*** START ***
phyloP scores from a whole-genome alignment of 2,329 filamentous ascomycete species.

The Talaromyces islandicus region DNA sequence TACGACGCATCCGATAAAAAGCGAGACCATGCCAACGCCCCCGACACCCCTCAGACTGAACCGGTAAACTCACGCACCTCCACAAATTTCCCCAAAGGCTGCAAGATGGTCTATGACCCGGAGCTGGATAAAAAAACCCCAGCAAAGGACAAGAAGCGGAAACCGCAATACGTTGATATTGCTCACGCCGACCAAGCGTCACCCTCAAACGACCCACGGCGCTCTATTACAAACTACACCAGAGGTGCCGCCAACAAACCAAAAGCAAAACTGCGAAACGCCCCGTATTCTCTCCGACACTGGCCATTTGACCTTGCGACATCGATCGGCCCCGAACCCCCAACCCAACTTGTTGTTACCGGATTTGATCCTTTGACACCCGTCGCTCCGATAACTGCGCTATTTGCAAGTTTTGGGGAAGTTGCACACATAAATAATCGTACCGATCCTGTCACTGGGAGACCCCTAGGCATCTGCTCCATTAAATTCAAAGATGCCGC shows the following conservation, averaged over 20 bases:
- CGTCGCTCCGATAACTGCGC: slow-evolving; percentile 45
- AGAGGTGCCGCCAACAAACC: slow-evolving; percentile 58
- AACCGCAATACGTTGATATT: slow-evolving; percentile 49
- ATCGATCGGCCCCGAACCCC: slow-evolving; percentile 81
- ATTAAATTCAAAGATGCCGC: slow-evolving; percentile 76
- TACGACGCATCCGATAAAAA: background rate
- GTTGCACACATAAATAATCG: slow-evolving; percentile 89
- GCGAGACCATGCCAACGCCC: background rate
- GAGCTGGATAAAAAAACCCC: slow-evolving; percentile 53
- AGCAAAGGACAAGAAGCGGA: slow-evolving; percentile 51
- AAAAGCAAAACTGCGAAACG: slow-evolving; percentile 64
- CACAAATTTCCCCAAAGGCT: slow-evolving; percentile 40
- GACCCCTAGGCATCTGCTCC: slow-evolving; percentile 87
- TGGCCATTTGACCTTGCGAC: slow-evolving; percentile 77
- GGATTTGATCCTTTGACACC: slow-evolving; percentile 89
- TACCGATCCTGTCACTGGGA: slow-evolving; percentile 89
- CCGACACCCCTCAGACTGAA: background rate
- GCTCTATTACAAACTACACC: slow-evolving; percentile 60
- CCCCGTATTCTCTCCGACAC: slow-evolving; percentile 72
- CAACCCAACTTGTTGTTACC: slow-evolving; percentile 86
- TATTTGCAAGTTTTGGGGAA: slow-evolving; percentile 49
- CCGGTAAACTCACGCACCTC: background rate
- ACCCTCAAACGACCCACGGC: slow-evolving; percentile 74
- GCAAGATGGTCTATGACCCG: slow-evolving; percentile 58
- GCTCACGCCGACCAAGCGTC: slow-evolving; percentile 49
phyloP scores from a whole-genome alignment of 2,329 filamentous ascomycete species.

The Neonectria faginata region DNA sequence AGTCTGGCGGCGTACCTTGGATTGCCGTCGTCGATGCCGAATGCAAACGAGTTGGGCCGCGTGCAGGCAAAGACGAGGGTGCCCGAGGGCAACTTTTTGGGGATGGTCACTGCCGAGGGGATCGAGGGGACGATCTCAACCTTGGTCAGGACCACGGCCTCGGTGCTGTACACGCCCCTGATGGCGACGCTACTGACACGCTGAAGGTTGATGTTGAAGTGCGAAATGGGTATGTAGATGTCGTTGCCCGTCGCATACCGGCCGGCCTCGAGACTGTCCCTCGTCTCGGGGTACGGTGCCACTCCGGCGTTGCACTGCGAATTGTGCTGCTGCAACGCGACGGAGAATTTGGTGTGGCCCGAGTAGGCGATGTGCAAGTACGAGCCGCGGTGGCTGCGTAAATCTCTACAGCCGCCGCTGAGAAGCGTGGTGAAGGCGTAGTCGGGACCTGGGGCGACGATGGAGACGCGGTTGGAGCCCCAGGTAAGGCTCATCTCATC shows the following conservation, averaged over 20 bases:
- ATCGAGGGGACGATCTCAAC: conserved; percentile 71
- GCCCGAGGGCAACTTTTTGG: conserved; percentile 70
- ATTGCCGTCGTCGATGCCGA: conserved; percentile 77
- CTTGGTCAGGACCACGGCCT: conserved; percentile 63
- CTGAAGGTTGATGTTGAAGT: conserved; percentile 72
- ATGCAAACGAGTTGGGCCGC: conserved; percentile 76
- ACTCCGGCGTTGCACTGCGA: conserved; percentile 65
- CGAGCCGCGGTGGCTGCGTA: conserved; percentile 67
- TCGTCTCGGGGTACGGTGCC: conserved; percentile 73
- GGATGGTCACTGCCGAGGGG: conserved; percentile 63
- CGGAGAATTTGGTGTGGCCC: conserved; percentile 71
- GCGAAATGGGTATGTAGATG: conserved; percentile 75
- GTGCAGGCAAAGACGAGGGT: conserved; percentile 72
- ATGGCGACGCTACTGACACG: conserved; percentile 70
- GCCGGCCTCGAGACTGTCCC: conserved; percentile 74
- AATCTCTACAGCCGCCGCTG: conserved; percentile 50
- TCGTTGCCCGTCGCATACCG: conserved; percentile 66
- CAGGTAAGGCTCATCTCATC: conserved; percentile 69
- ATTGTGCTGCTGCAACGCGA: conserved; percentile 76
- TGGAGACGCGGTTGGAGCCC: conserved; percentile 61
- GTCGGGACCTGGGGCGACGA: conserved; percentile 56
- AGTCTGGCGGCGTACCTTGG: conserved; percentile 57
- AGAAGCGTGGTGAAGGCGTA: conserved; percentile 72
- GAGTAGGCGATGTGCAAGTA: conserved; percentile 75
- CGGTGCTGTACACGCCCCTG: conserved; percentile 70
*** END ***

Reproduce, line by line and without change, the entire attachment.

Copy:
phyloP scores from a whole-genome alignment of 2,329 filamentous ascomycete species.

The Talaromyces islandicus region DNA sequence TACGACGCATCCGATAAAAAGCGAGACCATGCCAACGCCCCCGACACCCCTCAGACTGAACCGGTAAACTCACGCACCTCCACAAATTTCCCCAAAGGCTGCAAGATGGTCTATGACCCGGAGCTGGATAAAAAAACCCCAGCAAAGGACAAGAAGCGGAAACCGCAATACGTTGATATTGCTCACGCCGACCAAGCGTCACCCTCAAACGACCCACGGCGCTCTATTACAAACTACACCAGAGGTGCCGCCAACAAACCAAAAGCAAAACTGCGAAACGCCCCGTATTCTCTCCGACACTGGCCATTTGACCTTGCGACATCGATCGGCCCCGAACCCCCAACCCAACTTGTTGTTACCGGATTTGATCCTTTGACACCCGTCGCTCCGATAACTGCGCTATTTGCAAGTTTTGGGGAAGTTGCACACATAAATAATCGTACCGATCCTGTCACTGGGAGACCCCTAGGCATCTGCTCCATTAAATTCAAAGATGCCGC shows the following conservation, averaged over 20 bases:
- CGTCGCTCCGATAACTGCGC: slow-evolving; percentile 45
- AGAGGTGCCGCCAACAAACC: slow-evolving; percentile 58
- AACCGCAATACGTTGATATT: slow-evolving; percentile 49
- ATCGATCGGCCCCGAACCCC: slow-evolving; percentile 81
- ATTAAATTCAAAGATGCCGC: slow-evolving; percentile 76
- TACGACGCATCCGATAAAAA: background rate
- GTTGCACACATAAATAATCG: slow-evolving; percentile 89
- GCGAGACCATGCCAACGCCC: background rate
- GAGCTGGATAAAAAAACCCC: slow-evolving; percentile 53
- AGCAAAGGACAAGAAGCGGA: slow-evolving; percentile 51
- AAAAGCAAAACTGCGAAACG: slow-evolving; percentile 64
- CACAAATTTCCCCAAAGGCT: slow-evolving; percentile 40
- GACCCCTAGGCATCTGCTCC: slow-evolving; percentile 87
- TGGCCATTTGACCTTGCGAC: slow-evolving; percentile 77
- GGATTTGATCCTTTGACACC: slow-evolving; percentile 89
- TACCGATCCTGTCACTGGGA: slow-evolving; percentile 89
- CCGACACCCCTCAGACTGAA: background rate
- GCTCTATTACAAACTACACC: slow-evolving; percentile 60
- CCCCGTATTCTCTCCGACAC: slow-evolving; percentile 72
- CAACCCAACTTGTTGTTACC: slow-evolving; percentile 86
- TATTTGCAAGTTTTGGGGAA: slow-evolving; percentile 49
- CCGGTAAACTCACGCACCTC: background rate
- ACCCTCAAACGACCCACGGC: slow-evolving; percentile 74
- GCAAGATGGTCTATGACCCG: slow-evolving; percentile 58
- GCTCACGCCGACCAAGCGTC: slow-evolving; percentile 49
phyloP scores from a whole-genome alignment of 2,329 filamentous ascomycete species.

The Neonectria faginata region DNA sequence AGTCTGGCGGCGTACCTTGGATTGCCGTCGTCGATGCCGAATGCAAACGAGTTGGGCCGCGTGCAGGCAAAGACGAGGGTGCCCGAGGGCAACTTTTTGGGGATGGTCACTGCCGAGGGGATCGAGGGGACGATCTCAACCTTGGTCAGGACCACGGCCTCGGTGCTGTACACGCCCCTGATGGCGACGCTACTGACACGCTGAAGGTTGATGTTGAAGTGCGAAATGGGTATGTAGATGTCGTTGCCCGTCGCATACCGGCCGGCCTCGAGACTGTCCCTCGTCTCGGGGTACGGTGCCACTCCGGCGTTGCACTGCGAATTGTGCTGCTGCAACGCGACGGAGAATTTGGTGTGGCCCGAGTAGGCGATGTGCAAGTACGAGCCGCGGTGGCTGCGTAAATCTCTACAGCCGCCGCTGAGAAGCGTGGTGAAGGCGTAGTCGGGACCTGGGGCGACGATGGAGACGCGGTTGGAGCCCCAGGTAAGGCTCATCTCATC shows the following conservation, averaged over 20 bases:
- ATCGAGGGGACGATCTCAAC: conserved; percentile 71
- GCCCGAGGGCAACTTTTTGG: conserved; percentile 70
- ATTGCCGTCGTCGATGCCGA: conserved; percentile 77
- CTTGGTCAGGACCACGGCCT: conserved; percentile 63
- CTGAAGGTTGATGTTGAAGT: conserved; percentile 72
- ATGCAAACGAGTTGGGCCGC: conserved; percentile 76
- ACTCCGGCGTTGCACTGCGA: conserved; percentile 65
- CGAGCCGCGGTGGCTGCGTA: conserved; percentile 67
- TCGTCTCGGGGTACGGTGCC: conserved; percentile 73
- GGATGGTCACTGCCGAGGGG: conserved; percentile 63
- CGGAGAATTTGGTGTGGCCC: conserved; percentile 71
- GCGAAATGGGTATGTAGATG: conserved; percentile 75
- GTGCAGGCAAAGACGAGGGT: conserved; percentile 72
- ATGGCGACGCTACTGACACG: conserved; percentile 70
- GCCGGCCTCGAGACTGTCCC: conserved; percentile 74
- AATCTCTACAGCCGCCGCTG: conserved; percentile 50
- TCGTTGCCCGTCGCATACCG: conserved; percentile 66
- CAGGTAAGGCTCATCTCATC: conserved; percentile 69
- ATTGTGCTGCTGCAACGCGA: conserved; percentile 76
- TGGAGACGCGGTTGGAGCCC: conserved; percentile 61
- GTCGGGACCTGGGGCGACGA: conserved; percentile 56
- AGTCTGGCGGCGTACCTTGG: conserved; percentile 57
- AGAAGCGTGGTGAAGGCGTA: conserved; percentile 72
- GAGTAGGCGATGTGCAAGTA: conserved; percentile 75
- CGGTGCTGTACACGCCCCTG: conserved; percentile 70